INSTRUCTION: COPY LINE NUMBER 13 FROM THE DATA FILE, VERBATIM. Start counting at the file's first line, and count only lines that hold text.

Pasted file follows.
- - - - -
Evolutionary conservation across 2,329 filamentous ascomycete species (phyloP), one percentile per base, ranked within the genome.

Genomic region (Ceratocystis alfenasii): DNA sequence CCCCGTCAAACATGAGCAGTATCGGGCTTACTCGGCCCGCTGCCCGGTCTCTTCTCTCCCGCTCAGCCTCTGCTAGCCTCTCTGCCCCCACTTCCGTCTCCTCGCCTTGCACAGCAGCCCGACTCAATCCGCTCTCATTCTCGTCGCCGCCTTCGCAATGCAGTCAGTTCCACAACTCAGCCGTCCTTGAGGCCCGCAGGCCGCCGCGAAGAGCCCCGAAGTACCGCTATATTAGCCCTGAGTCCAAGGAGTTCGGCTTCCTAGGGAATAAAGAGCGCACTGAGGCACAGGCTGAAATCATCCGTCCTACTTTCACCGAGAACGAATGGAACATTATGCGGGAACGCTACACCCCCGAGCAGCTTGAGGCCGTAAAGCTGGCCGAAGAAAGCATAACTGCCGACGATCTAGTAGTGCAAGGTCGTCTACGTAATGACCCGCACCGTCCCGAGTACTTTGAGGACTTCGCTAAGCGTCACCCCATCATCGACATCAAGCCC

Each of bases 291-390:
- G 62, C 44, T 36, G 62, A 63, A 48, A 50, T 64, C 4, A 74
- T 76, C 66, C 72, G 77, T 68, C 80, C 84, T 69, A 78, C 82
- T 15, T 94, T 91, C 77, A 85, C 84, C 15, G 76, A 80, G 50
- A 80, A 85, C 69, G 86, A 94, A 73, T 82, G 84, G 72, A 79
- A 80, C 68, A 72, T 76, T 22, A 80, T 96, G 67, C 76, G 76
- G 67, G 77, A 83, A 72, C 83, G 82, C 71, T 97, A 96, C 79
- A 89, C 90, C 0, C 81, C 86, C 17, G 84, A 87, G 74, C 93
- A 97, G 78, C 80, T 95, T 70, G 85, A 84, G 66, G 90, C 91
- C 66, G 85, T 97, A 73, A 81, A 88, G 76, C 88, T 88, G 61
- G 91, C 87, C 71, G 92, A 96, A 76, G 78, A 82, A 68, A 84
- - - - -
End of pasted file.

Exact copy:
- G 91, C 87, C 71, G 92, A 96, A 76, G 78, A 82, A 68, A 84